- Dimke: ‘I’m not going to retire’
- IMRF responds: Pay spiking against the rules
- Bill limits automated license plate readers
- Private uni’s subject to FOIA says House
- Guest Commentary: Earth Day or April Fools Day?
- State Roundup: Concerns raised about proposed change in DUI pot standard
- Bill would decrease pot penalties; small amounts would draw only ticket, fine
- Senate votes to restore human service cuts; bill moves to House for consideration
- Bill to restrict red light cameras passes House
- State Roundup: Budget fix in current FY not yet done
Green Auto News: 84-volt 1915 Detroit Electric a unique entry at local car show
By P.J. Francis
A very special car that is almost a century old went almost unnoticed by most of the attendees at the July car show at Midway Village Museum in Rockford. One had to be a somewhat keen and knowledgeable car enthusiast to appreciate the uniqueness and historic importance of the 84-volt 1915 Detroit Electric.
“This car goes 110 miles between charges and charges overnight, just like the new ones,” explained owner Dr. Mike Werckle, from Caledonia, Ill. “It just doesn’t go as fast. Its top speed is probably 28 on the flat, and downhill, of course, it’s 40 or 50.”
It is hard to believe that in the early 1900s there were lots of electric cars on the roads of the United States. If low-priced gas had not become available, the internal combustion engine would not have overtaken the silent electric motors.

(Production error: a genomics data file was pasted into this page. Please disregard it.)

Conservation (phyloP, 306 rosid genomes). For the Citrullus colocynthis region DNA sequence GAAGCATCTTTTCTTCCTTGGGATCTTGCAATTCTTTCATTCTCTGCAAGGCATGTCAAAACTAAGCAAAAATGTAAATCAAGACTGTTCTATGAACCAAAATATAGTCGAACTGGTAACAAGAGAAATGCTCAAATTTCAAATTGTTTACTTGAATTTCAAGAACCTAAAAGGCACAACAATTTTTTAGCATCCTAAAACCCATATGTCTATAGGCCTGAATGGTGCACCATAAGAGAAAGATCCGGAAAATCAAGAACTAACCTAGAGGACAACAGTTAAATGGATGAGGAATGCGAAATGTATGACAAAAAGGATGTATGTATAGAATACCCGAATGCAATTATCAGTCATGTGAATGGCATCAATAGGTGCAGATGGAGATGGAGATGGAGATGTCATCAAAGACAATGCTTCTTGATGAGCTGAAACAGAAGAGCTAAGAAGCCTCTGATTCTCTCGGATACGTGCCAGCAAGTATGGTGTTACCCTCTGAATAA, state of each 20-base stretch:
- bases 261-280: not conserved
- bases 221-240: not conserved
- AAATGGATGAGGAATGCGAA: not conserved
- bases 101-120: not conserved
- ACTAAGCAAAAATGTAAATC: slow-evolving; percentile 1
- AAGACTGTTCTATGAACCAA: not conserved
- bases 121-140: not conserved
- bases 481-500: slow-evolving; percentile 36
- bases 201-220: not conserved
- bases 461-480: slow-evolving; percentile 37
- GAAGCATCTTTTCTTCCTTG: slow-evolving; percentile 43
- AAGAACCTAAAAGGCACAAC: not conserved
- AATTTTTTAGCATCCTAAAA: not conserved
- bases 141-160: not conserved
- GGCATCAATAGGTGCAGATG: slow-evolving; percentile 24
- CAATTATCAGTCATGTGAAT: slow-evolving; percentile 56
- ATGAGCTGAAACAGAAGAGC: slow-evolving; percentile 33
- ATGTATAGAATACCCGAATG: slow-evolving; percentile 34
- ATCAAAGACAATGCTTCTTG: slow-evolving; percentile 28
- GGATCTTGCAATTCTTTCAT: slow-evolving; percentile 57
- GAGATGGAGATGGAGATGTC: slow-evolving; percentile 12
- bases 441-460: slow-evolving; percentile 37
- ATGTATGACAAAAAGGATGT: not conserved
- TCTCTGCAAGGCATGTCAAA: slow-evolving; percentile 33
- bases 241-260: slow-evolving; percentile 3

“(The Detroit) had more power than most gas cars (in 1915),” Werckle said. “Actually, the reason there are electric cars is before 1916, all cars had to be cranked, and people who lived in cold climates, or women, did not wish to crank them.”
Doctors liked the ability of electric cars to just go without any difficult starting rituals.
In fact, one of the downfalls of the electric car was the fact many men felt it was a sign of weakness to be seen driving them. As well as driving, men liked to tinker, improve and personalize their cars. The Detroit makers even styled their electric cars like models fitted with engines.
The Detroit had little chance against Henry Ford’s Model T, which cost considerably less to purchase. Ford showed considerable interest in electric cars and worked with Thomas Edison at one time. He even bought a Detroit for his wife, Clara, to drive. However, it would be quite some time before women driving cars became normal. By then, gas-powered cars were much easier to drive.
“The Detroit’s a wonderful car,” declared Werckle, with obvious enthusiasm. “I tour in it. We go all across country with other electric cars. We call it silently touring.”
He belongs to an electric car club that has about 70 electric car-owning members.
“We suspect there are more electric cars and that not all of them are running,” he said. “At least 15 of us drive them on tour.
“There were 13 different electric car manufacturers,” Werckle added. “Detroit manufactured these cars up through the ’30s.”
From 1911 to 1916, the Detroit Electric purchaser had the option of a more expensive Edison nickel-iron battery instead of the standard lead acid battery. Thomas Edison owned a Detroit Electric car.
“I have many antique cars, and none of them I like as much as this,” Werckle concluded. “I like it because it is kind of unusual.”
From the Sept. 7-13, 2011, issue